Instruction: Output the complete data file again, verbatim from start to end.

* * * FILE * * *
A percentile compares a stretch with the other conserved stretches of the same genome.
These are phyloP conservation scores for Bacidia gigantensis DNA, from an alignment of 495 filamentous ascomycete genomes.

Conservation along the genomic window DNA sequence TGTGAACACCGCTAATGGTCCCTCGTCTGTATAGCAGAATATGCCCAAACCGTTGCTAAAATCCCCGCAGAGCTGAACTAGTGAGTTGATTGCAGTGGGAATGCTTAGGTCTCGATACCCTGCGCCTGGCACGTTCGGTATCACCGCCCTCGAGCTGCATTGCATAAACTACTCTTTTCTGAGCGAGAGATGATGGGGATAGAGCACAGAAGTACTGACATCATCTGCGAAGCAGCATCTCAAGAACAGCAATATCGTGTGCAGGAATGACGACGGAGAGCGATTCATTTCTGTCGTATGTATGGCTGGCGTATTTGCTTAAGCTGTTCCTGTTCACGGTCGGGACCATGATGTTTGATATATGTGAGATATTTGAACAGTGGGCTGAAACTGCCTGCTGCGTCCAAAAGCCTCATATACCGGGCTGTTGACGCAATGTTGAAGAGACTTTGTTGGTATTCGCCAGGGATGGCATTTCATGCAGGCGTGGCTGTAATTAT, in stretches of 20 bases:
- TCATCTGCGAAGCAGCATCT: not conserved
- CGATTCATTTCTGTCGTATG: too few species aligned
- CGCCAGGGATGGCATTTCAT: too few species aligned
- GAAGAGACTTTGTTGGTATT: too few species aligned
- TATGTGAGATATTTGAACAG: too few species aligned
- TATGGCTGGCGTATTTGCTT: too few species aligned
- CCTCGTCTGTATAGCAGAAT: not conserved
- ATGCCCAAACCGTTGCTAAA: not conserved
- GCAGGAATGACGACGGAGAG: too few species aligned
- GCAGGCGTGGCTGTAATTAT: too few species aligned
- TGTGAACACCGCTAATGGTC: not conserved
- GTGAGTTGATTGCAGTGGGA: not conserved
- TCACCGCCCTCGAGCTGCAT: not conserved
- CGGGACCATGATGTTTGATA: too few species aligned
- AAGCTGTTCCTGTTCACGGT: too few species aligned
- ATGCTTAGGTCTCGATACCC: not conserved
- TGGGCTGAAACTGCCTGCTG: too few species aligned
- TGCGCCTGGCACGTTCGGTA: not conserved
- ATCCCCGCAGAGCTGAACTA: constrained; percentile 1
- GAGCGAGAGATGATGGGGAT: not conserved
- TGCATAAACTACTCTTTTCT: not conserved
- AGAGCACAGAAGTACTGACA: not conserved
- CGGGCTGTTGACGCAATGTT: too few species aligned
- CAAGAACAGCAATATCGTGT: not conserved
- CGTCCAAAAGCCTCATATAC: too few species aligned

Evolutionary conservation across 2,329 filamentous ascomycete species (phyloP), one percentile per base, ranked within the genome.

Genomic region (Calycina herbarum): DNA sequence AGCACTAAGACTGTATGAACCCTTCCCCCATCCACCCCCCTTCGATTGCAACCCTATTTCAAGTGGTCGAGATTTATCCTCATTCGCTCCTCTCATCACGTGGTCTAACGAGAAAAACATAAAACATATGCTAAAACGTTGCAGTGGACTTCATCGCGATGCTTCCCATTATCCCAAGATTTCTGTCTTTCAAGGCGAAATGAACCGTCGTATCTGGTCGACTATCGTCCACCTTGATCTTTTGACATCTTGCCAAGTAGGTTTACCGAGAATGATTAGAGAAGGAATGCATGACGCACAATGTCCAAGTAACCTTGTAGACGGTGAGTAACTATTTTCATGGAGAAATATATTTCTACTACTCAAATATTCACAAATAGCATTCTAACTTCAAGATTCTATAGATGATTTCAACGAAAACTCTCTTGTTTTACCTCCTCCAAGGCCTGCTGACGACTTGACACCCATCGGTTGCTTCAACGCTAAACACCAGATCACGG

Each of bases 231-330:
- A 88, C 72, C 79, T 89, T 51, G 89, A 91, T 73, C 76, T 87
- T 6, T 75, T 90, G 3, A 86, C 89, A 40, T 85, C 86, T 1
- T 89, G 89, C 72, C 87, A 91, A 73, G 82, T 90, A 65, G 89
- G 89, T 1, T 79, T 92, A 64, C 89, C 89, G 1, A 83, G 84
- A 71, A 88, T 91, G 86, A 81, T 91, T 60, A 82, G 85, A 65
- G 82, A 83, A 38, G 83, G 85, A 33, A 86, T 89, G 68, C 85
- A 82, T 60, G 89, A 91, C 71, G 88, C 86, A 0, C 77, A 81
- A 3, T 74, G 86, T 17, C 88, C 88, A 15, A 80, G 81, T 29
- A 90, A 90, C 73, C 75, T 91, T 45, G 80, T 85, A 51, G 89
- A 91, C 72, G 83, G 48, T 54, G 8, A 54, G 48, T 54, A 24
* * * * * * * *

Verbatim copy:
A percentile compares a stretch with the other conserved stretches of the same genome.
These are phyloP conservation scores for Bacidia gigantensis DNA, from an alignment of 495 filamentous ascomycete genomes.

Conservation along the genomic window DNA sequence TGTGAACACCGCTAATGGTCCCTCGTCTGTATAGCAGAATATGCCCAAACCGTTGCTAAAATCCCCGCAGAGCTGAACTAGTGAGTTGATTGCAGTGGGAATGCTTAGGTCTCGATACCCTGCGCCTGGCACGTTCGGTATCACCGCCCTCGAGCTGCATTGCATAAACTACTCTTTTCTGAGCGAGAGATGATGGGGATAGAGCACAGAAGTACTGACATCATCTGCGAAGCAGCATCTCAAGAACAGCAATATCGTGTGCAGGAATGACGACGGAGAGCGATTCATTTCTGTCGTATGTATGGCTGGCGTATTTGCTTAAGCTGTTCCTGTTCACGGTCGGGACCATGATGTTTGATATATGTGAGATATTTGAACAGTGGGCTGAAACTGCCTGCTGCGTCCAAAAGCCTCATATACCGGGCTGTTGACGCAATGTTGAAGAGACTTTGTTGGTATTCGCCAGGGATGGCATTTCATGCAGGCGTGGCTGTAATTAT, in stretches of 20 bases:
- TCATCTGCGAAGCAGCATCT: not conserved
- CGATTCATTTCTGTCGTATG: too few species aligned
- CGCCAGGGATGGCATTTCAT: too few species aligned
- GAAGAGACTTTGTTGGTATT: too few species aligned
- TATGTGAGATATTTGAACAG: too few species aligned
- TATGGCTGGCGTATTTGCTT: too few species aligned
- CCTCGTCTGTATAGCAGAAT: not conserved
- ATGCCCAAACCGTTGCTAAA: not conserved
- GCAGGAATGACGACGGAGAG: too few species aligned
- GCAGGCGTGGCTGTAATTAT: too few species aligned
- TGTGAACACCGCTAATGGTC: not conserved
- GTGAGTTGATTGCAGTGGGA: not conserved
- TCACCGCCCTCGAGCTGCAT: not conserved
- CGGGACCATGATGTTTGATA: too few species aligned
- AAGCTGTTCCTGTTCACGGT: too few species aligned
- ATGCTTAGGTCTCGATACCC: not conserved
- TGGGCTGAAACTGCCTGCTG: too few species aligned
- TGCGCCTGGCACGTTCGGTA: not conserved
- ATCCCCGCAGAGCTGAACTA: constrained; percentile 1
- GAGCGAGAGATGATGGGGAT: not conserved
- TGCATAAACTACTCTTTTCT: not conserved
- AGAGCACAGAAGTACTGACA: not conserved
- CGGGCTGTTGACGCAATGTT: too few species aligned
- CAAGAACAGCAATATCGTGT: not conserved
- CGTCCAAAAGCCTCATATAC: too few species aligned

Evolutionary conservation across 2,329 filamentous ascomycete species (phyloP), one percentile per base, ranked within the genome.

Genomic region (Calycina herbarum): DNA sequence AGCACTAAGACTGTATGAACCCTTCCCCCATCCACCCCCCTTCGATTGCAACCCTATTTCAAGTGGTCGAGATTTATCCTCATTCGCTCCTCTCATCACGTGGTCTAACGAGAAAAACATAAAACATATGCTAAAACGTTGCAGTGGACTTCATCGCGATGCTTCCCATTATCCCAAGATTTCTGTCTTTCAAGGCGAAATGAACCGTCGTATCTGGTCGACTATCGTCCACCTTGATCTTTTGACATCTTGCCAAGTAGGTTTACCGAGAATGATTAGAGAAGGAATGCATGACGCACAATGTCCAAGTAACCTTGTAGACGGTGAGTAACTATTTTCATGGAGAAATATATTTCTACTACTCAAATATTCACAAATAGCATTCTAACTTCAAGATTCTATAGATGATTTCAACGAAAACTCTCTTGTTTTACCTCCTCCAAGGCCTGCTGACGACTTGACACCCATCGGTTGCTTCAACGCTAAACACCAGATCACGG

Each of bases 231-330:
- A 88, C 72, C 79, T 89, T 51, G 89, A 91, T 73, C 76, T 87
- T 6, T 75, T 90, G 3, A 86, C 89, A 40, T 85, C 86, T 1
- T 89, G 89, C 72, C 87, A 91, A 73, G 82, T 90, A 65, G 89
- G 89, T 1, T 79, T 92, A 64, C 89, C 89, G 1, A 83, G 84
- A 71, A 88, T 91, G 86, A 81, T 91, T 60, A 82, G 85, A 65
- G 82, A 83, A 38, G 83, G 85, A 33, A 86, T 89, G 68, C 85
- A 82, T 60, G 89, A 91, C 71, G 88, C 86, A 0, C 77, A 81
- A 3, T 74, G 86, T 17, C 88, C 88, A 15, A 80, G 81, T 29
- A 90, A 90, C 73, C 75, T 91, T 45, G 80, T 85, A 51, G 89
- A 91, C 72, G 83, G 48, T 54, G 8, A 54, G 48, T 54, A 24